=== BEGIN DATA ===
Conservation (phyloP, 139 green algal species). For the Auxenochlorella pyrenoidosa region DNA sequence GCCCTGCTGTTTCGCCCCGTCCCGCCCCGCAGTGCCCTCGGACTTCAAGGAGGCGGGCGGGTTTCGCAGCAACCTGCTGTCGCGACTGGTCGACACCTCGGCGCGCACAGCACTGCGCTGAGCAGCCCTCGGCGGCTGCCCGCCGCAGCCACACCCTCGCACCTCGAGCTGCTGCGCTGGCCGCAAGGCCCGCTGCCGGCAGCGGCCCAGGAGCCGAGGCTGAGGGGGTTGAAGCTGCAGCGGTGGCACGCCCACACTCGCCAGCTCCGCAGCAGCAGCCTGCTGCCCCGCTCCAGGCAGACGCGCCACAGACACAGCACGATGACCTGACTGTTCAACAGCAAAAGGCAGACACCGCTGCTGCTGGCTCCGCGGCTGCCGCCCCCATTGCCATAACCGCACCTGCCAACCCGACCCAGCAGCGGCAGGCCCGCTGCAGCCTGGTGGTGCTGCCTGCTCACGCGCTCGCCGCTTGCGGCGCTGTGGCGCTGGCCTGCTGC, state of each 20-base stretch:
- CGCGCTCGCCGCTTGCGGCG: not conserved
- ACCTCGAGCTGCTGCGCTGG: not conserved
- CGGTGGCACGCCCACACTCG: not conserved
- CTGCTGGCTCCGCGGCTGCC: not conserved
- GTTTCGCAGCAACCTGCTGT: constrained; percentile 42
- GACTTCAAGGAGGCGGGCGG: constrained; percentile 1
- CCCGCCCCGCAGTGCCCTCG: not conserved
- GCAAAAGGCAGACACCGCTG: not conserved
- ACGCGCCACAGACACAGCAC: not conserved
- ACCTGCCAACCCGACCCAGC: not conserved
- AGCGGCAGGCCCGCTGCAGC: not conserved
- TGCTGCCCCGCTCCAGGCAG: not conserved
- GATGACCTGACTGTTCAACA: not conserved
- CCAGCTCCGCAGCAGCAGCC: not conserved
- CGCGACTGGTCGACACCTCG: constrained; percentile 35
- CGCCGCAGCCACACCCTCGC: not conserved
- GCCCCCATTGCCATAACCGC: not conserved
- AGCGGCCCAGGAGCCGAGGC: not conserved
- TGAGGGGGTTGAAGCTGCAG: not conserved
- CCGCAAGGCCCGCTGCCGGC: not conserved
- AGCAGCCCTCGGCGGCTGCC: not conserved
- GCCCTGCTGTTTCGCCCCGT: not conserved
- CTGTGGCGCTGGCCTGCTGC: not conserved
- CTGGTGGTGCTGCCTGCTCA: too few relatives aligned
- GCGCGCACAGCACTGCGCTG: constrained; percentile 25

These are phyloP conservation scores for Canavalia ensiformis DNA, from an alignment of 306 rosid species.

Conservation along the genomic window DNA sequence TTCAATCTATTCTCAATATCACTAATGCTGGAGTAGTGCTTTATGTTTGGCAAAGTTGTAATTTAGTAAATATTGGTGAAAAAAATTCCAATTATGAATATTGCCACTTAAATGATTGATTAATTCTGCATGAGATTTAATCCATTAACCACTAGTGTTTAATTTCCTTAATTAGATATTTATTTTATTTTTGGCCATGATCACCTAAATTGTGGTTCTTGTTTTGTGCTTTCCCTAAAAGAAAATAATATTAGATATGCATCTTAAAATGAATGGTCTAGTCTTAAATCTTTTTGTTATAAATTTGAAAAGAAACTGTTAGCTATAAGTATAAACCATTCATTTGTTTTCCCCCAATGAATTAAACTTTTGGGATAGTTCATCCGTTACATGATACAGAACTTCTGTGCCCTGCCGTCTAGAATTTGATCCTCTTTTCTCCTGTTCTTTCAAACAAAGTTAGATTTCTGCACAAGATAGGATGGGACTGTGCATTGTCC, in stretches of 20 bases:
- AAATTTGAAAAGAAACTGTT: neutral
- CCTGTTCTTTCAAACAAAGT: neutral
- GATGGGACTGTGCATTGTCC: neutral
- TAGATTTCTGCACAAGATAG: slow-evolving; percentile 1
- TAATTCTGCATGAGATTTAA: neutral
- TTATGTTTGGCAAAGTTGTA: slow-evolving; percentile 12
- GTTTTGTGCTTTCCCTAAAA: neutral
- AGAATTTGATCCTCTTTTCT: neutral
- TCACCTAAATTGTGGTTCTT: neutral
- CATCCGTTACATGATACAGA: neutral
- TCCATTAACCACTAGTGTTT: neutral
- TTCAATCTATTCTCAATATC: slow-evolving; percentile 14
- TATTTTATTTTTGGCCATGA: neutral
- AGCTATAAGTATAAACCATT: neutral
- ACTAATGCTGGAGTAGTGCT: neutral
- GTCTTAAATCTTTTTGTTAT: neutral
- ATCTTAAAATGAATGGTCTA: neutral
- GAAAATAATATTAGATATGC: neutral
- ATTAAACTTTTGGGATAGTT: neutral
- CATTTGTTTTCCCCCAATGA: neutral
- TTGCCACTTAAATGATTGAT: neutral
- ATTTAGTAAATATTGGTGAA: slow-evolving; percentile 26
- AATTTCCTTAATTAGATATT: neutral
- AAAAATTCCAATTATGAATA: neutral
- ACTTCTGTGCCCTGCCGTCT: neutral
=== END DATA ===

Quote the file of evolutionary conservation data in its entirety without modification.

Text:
Conservation (phyloP, 139 green algal species). For the Auxenochlorella pyrenoidosa region DNA sequence GCCCTGCTGTTTCGCCCCGTCCCGCCCCGCAGTGCCCTCGGACTTCAAGGAGGCGGGCGGGTTTCGCAGCAACCTGCTGTCGCGACTGGTCGACACCTCGGCGCGCACAGCACTGCGCTGAGCAGCCCTCGGCGGCTGCCCGCCGCAGCCACACCCTCGCACCTCGAGCTGCTGCGCTGGCCGCAAGGCCCGCTGCCGGCAGCGGCCCAGGAGCCGAGGCTGAGGGGGTTGAAGCTGCAGCGGTGGCACGCCCACACTCGCCAGCTCCGCAGCAGCAGCCTGCTGCCCCGCTCCAGGCAGACGCGCCACAGACACAGCACGATGACCTGACTGTTCAACAGCAAAAGGCAGACACCGCTGCTGCTGGCTCCGCGGCTGCCGCCCCCATTGCCATAACCGCACCTGCCAACCCGACCCAGCAGCGGCAGGCCCGCTGCAGCCTGGTGGTGCTGCCTGCTCACGCGCTCGCCGCTTGCGGCGCTGTGGCGCTGGCCTGCTGC, state of each 20-base stretch:
- CGCGCTCGCCGCTTGCGGCG: not conserved
- ACCTCGAGCTGCTGCGCTGG: not conserved
- CGGTGGCACGCCCACACTCG: not conserved
- CTGCTGGCTCCGCGGCTGCC: not conserved
- GTTTCGCAGCAACCTGCTGT: constrained; percentile 42
- GACTTCAAGGAGGCGGGCGG: constrained; percentile 1
- CCCGCCCCGCAGTGCCCTCG: not conserved
- GCAAAAGGCAGACACCGCTG: not conserved
- ACGCGCCACAGACACAGCAC: not conserved
- ACCTGCCAACCCGACCCAGC: not conserved
- AGCGGCAGGCCCGCTGCAGC: not conserved
- TGCTGCCCCGCTCCAGGCAG: not conserved
- GATGACCTGACTGTTCAACA: not conserved
- CCAGCTCCGCAGCAGCAGCC: not conserved
- CGCGACTGGTCGACACCTCG: constrained; percentile 35
- CGCCGCAGCCACACCCTCGC: not conserved
- GCCCCCATTGCCATAACCGC: not conserved
- AGCGGCCCAGGAGCCGAGGC: not conserved
- TGAGGGGGTTGAAGCTGCAG: not conserved
- CCGCAAGGCCCGCTGCCGGC: not conserved
- AGCAGCCCTCGGCGGCTGCC: not conserved
- GCCCTGCTGTTTCGCCCCGT: not conserved
- CTGTGGCGCTGGCCTGCTGC: not conserved
- CTGGTGGTGCTGCCTGCTCA: too few relatives aligned
- GCGCGCACAGCACTGCGCTG: constrained; percentile 25

These are phyloP conservation scores for Canavalia ensiformis DNA, from an alignment of 306 rosid species.

Conservation along the genomic window DNA sequence TTCAATCTATTCTCAATATCACTAATGCTGGAGTAGTGCTTTATGTTTGGCAAAGTTGTAATTTAGTAAATATTGGTGAAAAAAATTCCAATTATGAATATTGCCACTTAAATGATTGATTAATTCTGCATGAGATTTAATCCATTAACCACTAGTGTTTAATTTCCTTAATTAGATATTTATTTTATTTTTGGCCATGATCACCTAAATTGTGGTTCTTGTTTTGTGCTTTCCCTAAAAGAAAATAATATTAGATATGCATCTTAAAATGAATGGTCTAGTCTTAAATCTTTTTGTTATAAATTTGAAAAGAAACTGTTAGCTATAAGTATAAACCATTCATTTGTTTTCCCCCAATGAATTAAACTTTTGGGATAGTTCATCCGTTACATGATACAGAACTTCTGTGCCCTGCCGTCTAGAATTTGATCCTCTTTTCTCCTGTTCTTTCAAACAAAGTTAGATTTCTGCACAAGATAGGATGGGACTGTGCATTGTCC, in stretches of 20 bases:
- AAATTTGAAAAGAAACTGTT: neutral
- CCTGTTCTTTCAAACAAAGT: neutral
- GATGGGACTGTGCATTGTCC: neutral
- TAGATTTCTGCACAAGATAG: slow-evolving; percentile 1
- TAATTCTGCATGAGATTTAA: neutral
- TTATGTTTGGCAAAGTTGTA: slow-evolving; percentile 12
- GTTTTGTGCTTTCCCTAAAA: neutral
- AGAATTTGATCCTCTTTTCT: neutral
- TCACCTAAATTGTGGTTCTT: neutral
- CATCCGTTACATGATACAGA: neutral
- TCCATTAACCACTAGTGTTT: neutral
- TTCAATCTATTCTCAATATC: slow-evolving; percentile 14
- TATTTTATTTTTGGCCATGA: neutral
- AGCTATAAGTATAAACCATT: neutral
- ACTAATGCTGGAGTAGTGCT: neutral
- GTCTTAAATCTTTTTGTTAT: neutral
- ATCTTAAAATGAATGGTCTA: neutral
- GAAAATAATATTAGATATGC: neutral
- ATTAAACTTTTGGGATAGTT: neutral
- CATTTGTTTTCCCCCAATGA: neutral
- TTGCCACTTAAATGATTGAT: neutral
- ATTTAGTAAATATTGGTGAA: slow-evolving; percentile 26
- AATTTCCTTAATTAGATATT: neutral
- AAAAATTCCAATTATGAATA: neutral
- ACTTCTGTGCCCTGCCGTCT: neutral